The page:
ORIGINAL RESEARCH article
Sec. Clinical Nutrition
Volume 10 - 2023 | https://doi.org/10.3389/fnut.2023.1162280
Prognostic significance of the novel nutrition-inflammation marker of lymphocyte–C-reactive protein ratio in patients with nasopharyngeal carcinoma receiving concurrent chemoradiotherapy
- 1Department of Radiation Oncology, Shanghai Jiao Tong University Medical School Affiliated Ruijin Hospital, Shanghai, China
- 2State Key Laboratory of Oncology in South China, Guangdong Key Laboratory of Nasopharyngeal Carcinoma Diagnosis and Therapy, Sun Yat-sen University Cancer Center, Guangzhou, China
- 3Department of Endocrinology, Jiangxi Provincial People's Hospital, The First Affiliated Hospital of Nanchang Medical College, Nanchang, China
Background: Recent studies indicate that the novel lymphocyte–C-reactive protein ratio (LCR) is strongly associated with the survival of various tumors, but its prognostic value in nasopharyngeal carcinoma (NPC) is understudied. This study aimed to explore the relationship between LCR and overall survival (OS) in NPC and develop a predictive model.
Methods: A total of 841 NPC patients who received concurrent chemoradiotherapy (CCRT) between January 2010 and December 2014 were retrospectively enrolled and randomly divided into a training cohort (n = 589) and a validation cohort (n = 252), and 122 patients between January 2015 and March 2015 were included as an additional validation cohort. Univariate and multivariate Cox analyses were performed to identify variables associated with OS and construct a predictive nomogram. The predictive accuracy of the nomogram was evaluated and independently validated.
Results: The LCR score differentiated NPC patients into two groups with distinct prognoses (HR = 0.53; 95% CI: 0.32–0.89, P = 0.014). Multivariate analysis showed that age, T stage, N stage, EBV-DNA status, and LCR score were independently associated with OS, and a predictive nomogram was developed. The nomogram had a good performance for the prediction of OS [C-index = 0.770 (95% CI: 0.675–0.864)]. and outperformed the traditional staging system [C-index = 0.589 (95% CI: 0.385–0.792)]. The results were internally and additionally validated using independent cohorts.
Conclusion: The pretreatment LCR could independently predict the overall survival in NPC patients. A novel LCR-based prognostic model of an easy-to-use nomogram was established, and it outperformed the conventional staging system in terms of predictive power. Further external verification remains necessary.
Nasopharyngeal carcinoma (NPC) is a relatively rare malignancy around the world but is endemic in East and Southeast Asia. More than 130,000 newly diagnosed NPC cases are reported worldwide annually, and more than 70% of these cases are locoregionally advanced (1, 2). Concurrent chemoradiotherapy (CCRT) has been widely recommended as the mainstay care for locoregionally advanced NPC (3, 4). In current clinical practice, tumor node metastasis staging is the primary and, to some extent, the only tool used for predicting prognosis and guiding treatment (5, 6). However, the survival outcome of patients at the same Tumor, Node, and Metastasis (TNM, a cancer staging system used to describe the extent or spread of solid tumors) stage differs largely (7), with up to 30% of patients in the same stage and received similar treatment regimens exhibit disease progress (8), suggesting that prognosis prediction and individualized treatment determined by anatomical staging system alone is not sufficient. Therefore, it remains imperative to explore novel markers to enhance the current traditional staging system.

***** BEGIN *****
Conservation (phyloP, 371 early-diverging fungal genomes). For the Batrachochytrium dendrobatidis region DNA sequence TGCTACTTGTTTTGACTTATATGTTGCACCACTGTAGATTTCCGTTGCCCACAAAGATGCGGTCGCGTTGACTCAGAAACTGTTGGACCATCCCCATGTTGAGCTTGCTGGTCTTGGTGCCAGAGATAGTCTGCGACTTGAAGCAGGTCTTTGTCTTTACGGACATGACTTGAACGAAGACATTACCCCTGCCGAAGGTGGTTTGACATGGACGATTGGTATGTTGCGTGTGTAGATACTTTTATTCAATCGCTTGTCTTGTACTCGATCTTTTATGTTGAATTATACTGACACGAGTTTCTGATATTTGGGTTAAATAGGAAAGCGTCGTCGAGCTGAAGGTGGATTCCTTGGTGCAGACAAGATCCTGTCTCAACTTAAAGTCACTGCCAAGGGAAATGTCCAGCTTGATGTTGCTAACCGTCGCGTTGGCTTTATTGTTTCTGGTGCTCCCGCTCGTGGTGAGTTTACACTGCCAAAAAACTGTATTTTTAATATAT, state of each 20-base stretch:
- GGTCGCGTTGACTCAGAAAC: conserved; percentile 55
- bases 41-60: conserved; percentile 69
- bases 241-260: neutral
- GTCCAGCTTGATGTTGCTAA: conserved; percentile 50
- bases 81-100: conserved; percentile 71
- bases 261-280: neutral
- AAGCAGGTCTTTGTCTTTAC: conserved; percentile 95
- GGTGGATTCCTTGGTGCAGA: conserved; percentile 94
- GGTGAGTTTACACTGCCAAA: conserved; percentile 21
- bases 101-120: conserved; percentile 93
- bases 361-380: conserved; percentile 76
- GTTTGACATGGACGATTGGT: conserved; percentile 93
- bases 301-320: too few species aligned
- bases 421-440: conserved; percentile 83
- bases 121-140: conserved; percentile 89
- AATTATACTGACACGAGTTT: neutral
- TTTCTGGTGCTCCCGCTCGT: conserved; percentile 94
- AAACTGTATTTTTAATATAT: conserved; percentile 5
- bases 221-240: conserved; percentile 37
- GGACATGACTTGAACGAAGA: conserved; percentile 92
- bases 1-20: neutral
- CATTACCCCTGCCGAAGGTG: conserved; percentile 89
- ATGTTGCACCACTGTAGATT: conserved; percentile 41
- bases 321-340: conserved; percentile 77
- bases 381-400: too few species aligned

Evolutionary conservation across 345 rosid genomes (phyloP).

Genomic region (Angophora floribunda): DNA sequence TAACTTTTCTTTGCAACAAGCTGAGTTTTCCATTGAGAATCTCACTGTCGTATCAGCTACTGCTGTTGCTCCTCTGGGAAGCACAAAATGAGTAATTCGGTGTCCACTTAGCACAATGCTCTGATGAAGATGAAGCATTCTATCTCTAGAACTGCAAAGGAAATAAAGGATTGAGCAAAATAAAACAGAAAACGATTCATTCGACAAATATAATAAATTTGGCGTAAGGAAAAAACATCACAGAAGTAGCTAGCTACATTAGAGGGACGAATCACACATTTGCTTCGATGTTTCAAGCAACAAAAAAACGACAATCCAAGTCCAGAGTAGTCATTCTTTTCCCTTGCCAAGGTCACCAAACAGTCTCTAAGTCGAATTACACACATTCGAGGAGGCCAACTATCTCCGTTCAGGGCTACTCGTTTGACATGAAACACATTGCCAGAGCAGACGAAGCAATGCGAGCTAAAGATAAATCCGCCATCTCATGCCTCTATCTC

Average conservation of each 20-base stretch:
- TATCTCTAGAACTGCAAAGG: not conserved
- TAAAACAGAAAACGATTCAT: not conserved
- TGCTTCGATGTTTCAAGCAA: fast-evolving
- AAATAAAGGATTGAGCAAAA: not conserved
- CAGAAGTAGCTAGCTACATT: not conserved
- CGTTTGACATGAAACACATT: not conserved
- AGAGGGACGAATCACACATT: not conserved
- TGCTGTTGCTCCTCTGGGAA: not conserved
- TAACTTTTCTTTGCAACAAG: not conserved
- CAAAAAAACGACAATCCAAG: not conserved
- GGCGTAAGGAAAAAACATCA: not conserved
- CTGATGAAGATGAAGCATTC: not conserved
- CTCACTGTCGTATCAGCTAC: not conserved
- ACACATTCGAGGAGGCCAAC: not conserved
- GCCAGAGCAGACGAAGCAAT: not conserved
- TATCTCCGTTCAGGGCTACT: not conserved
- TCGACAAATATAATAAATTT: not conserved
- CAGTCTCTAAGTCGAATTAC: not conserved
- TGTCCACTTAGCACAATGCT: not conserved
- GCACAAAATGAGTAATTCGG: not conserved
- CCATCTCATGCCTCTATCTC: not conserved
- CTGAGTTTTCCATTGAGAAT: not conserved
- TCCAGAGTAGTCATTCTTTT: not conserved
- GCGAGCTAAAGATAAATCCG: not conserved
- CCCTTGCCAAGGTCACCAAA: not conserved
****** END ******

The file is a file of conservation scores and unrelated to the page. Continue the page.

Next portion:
Tumor-related nutrition and inflammation have been recognized as crucial factors in the development and progression of various types of cancer (9, 10). Over the past years, numerous nutritional-inflammatory prognostic indexes, including the neutrophil–lymphocyte ratio, platelet–lymphocyte ratio, the monocyte–lymphocyte ratio, the systemic immune-inflammation index, the Glasgow prognostic score, the prognostic nutritional index, and the Controlling Nutritional Status, have been established and applied clinically in various tumors including NPC (11–17). Recently, a novel nutrition-inflammation marker of the lymphocyte–C-reactive protein ratio (LCR), calculated by lymphocyte count and C-reactive protein (CRP), was found to be an effective prognostic marker in numerous tumors (18–21). However, whether the LCR score could predict survival outcomes in NPC patients remains unclear.
Herein, this study sought to explore the prognostic significance of the LCR score and establish a predictive model for individualized survival predictions in patients with NPC receiving CCRT.
This retrospective study enrolled consecutive NPC patients who received platinum-based CCRT between January 2010 and March 2015 at the Sun Yat-sen University Cancer Center. The following were the inclusion criteria: (i) treatment-naïve non-metastatic NPC verified by histological and radiographic evaluations; (ii) with pretreatment peripheral blood and Epstein–Barr virus (EBV) DNA examinations; (iii) with radical intensity-modulated radiotherapy plus weekly/triweekly platinum-based concurrent chemotherapy; and (iv) without any chronic inflammatory disease. All the patients updated staging according to the 8th AJCC TNM system. The participants who enrolled between January 2010 and December 2014 were randomly divided into the training and validation cohorts at a ratio of 7:3, and 122 patients who enrolled between January 2015 and March 2015 were included as an additional validation cohort. The Research Ethics Committee of Sun Yat-sen University Cancer Center approved this study, and all the patients provided written informed consent before treatment.